Southern songwriters have a way of writing songs to explain life in the American south. Drive-By Truckers made an album of it with Southern Rock Opera. In a similar fashion, Dirt Reynolds has recorded Scalawag as a way of “exploring his own southern identity in modern culture.”
Exploring identity is an interesting proposition for Dirt Reynolds, whose given name is Chris Watts. The creation of this alter ego was something of a necessity after the name someone named Chris Watts murdered his family in Colorado.
The exploration of southern life isn’t the only similarity to Drive-By Truckers. The guitars especially have the gritty, distorted sounds that have been a staple of Drive-By Truckers. You can even hear some social commentary in songs like “The Day David Duke Came to Destrehan.” This is in the long tradition of songs about someone famous coming to town and all the people of the town being excited. Only in this case, not everyone is excited for the guest.
You don’t have to be from a southern state to appreciate “American Kind.” This song kind of encapsulates the America that you don’t see on the news. You get a glimpse of “Trust fund young’uns taking over the town” in some attempt at revitalization. One character in the song works minimum wage to save up for a move to L.A. The overall effect is something like if The Bottle Rockets recorded a Bad Religion song.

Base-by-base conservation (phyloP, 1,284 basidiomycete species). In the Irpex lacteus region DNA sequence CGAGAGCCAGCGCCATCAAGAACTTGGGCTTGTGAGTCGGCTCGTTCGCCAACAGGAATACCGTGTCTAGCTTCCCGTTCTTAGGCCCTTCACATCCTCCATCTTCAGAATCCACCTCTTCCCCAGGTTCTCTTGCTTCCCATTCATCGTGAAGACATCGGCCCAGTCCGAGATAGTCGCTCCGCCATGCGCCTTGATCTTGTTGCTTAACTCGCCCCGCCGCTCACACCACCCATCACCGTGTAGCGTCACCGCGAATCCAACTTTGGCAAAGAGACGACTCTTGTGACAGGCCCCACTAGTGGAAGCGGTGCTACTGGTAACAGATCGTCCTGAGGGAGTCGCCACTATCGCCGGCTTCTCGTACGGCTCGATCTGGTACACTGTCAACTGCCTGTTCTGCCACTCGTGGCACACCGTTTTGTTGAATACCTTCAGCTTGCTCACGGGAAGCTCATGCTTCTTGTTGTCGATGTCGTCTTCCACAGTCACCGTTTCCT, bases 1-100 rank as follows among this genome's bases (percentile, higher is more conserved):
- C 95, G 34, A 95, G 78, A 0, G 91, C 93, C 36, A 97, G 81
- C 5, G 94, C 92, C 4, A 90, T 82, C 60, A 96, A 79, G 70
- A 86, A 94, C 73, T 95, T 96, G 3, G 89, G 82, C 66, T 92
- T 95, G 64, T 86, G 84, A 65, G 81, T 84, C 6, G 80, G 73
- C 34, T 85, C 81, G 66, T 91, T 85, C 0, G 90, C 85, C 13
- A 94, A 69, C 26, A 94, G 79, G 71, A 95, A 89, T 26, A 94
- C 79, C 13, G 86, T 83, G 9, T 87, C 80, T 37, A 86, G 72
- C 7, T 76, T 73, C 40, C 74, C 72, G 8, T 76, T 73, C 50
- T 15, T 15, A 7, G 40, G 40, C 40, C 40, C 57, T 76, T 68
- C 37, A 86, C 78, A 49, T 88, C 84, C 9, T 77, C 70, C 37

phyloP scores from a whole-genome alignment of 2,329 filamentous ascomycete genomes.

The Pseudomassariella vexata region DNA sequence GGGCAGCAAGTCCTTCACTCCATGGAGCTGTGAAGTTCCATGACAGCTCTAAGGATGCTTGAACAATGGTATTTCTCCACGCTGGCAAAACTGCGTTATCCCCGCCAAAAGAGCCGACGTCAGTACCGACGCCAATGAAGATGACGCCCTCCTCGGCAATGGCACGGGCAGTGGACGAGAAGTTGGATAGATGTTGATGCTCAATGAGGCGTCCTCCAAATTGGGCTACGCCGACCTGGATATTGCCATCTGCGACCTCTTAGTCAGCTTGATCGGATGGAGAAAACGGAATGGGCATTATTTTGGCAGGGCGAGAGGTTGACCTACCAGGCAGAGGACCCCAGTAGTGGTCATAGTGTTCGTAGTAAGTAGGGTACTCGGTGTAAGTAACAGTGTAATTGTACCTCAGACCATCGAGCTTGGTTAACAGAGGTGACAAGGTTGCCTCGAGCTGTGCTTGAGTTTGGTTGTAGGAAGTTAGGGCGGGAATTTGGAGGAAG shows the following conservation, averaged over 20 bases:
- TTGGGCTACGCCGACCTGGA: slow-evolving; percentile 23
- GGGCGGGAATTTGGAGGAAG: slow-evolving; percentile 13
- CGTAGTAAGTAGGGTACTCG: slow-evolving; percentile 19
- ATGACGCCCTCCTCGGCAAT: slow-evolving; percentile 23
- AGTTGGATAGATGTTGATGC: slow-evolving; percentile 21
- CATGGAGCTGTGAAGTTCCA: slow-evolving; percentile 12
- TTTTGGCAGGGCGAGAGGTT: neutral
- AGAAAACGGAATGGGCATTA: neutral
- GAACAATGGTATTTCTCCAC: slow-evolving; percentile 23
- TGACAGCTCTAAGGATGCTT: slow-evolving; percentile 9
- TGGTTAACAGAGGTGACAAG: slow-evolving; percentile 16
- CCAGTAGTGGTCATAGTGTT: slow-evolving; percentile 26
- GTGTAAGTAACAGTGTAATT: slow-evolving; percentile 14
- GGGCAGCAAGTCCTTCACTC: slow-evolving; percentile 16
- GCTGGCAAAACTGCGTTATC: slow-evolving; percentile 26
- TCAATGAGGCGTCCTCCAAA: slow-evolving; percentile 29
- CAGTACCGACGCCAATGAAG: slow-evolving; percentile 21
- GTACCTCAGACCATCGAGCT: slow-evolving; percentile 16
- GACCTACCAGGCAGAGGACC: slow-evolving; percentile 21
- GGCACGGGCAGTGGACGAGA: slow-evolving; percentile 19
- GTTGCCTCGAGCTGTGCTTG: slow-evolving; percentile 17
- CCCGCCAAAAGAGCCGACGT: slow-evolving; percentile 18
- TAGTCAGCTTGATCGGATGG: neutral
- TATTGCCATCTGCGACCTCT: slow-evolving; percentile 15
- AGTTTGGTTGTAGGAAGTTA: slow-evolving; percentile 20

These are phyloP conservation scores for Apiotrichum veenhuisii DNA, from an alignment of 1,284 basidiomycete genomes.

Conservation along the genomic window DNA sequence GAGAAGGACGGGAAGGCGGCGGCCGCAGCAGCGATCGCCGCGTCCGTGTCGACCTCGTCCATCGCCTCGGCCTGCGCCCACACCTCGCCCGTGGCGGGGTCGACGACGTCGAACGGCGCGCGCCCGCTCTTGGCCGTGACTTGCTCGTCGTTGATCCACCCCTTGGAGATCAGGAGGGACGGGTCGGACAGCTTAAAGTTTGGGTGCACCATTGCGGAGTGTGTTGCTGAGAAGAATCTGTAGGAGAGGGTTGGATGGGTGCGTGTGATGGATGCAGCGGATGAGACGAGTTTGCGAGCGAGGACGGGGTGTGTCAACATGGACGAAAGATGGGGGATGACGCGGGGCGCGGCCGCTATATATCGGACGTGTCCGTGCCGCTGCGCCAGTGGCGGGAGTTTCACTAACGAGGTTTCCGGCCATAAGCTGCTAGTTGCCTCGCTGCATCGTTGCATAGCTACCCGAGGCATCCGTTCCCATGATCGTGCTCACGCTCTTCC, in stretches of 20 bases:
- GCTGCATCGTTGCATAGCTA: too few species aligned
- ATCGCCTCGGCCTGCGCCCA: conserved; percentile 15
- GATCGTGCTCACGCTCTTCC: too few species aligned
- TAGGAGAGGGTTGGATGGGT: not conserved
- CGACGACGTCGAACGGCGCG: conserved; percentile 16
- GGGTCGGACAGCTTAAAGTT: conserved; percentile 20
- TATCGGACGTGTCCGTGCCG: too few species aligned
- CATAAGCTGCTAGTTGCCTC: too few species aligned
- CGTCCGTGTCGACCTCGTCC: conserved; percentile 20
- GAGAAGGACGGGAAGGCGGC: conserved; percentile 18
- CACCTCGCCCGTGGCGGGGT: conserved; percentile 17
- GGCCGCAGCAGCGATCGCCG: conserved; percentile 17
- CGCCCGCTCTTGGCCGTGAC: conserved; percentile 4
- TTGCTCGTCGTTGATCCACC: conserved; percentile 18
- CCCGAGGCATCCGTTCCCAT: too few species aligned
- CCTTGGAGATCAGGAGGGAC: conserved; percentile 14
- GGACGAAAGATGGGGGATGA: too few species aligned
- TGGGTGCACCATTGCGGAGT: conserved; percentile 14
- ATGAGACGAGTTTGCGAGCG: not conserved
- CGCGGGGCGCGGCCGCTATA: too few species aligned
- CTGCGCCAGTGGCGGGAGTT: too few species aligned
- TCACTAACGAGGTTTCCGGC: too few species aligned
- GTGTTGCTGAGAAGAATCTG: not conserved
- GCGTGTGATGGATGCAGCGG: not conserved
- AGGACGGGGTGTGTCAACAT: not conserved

In fact, while these songs may be about and inspired by the south, Reynolds covers themes that are universal to life in the U.S. There are mentions of God and Jesus as well as Oxycontin and people sleeping on the ground. Perhaps the best example of how this encapsulates the American experience is in “Homecoming Show” when he sings, “Laugh it away, and say nothing’s changed.”
This album is an earnest glimpse of life for those who are marginalized because they don’t fit the portrait of the American dream. The melodies are fittingly gritty for an alt-country album while Reynolds shows the ability to write incisive lyrics that paint a picture and evoke a variety of feelings in the listener. Scalawag will be available everywhere on June 26. Order your copy here.
Chris Watts – Guitar, vocals
Joseph Lekkas – bass
Erin Nelson – drums
Mary Hull – keyboards
CJ Colandrea – pedal steel
Produced and mixed by Chris Watts and Joseph Lekkas
Band members not appearing on the album
Jason Paradise – guitar
Seek Kohl – bass
Ryan Dishen – drums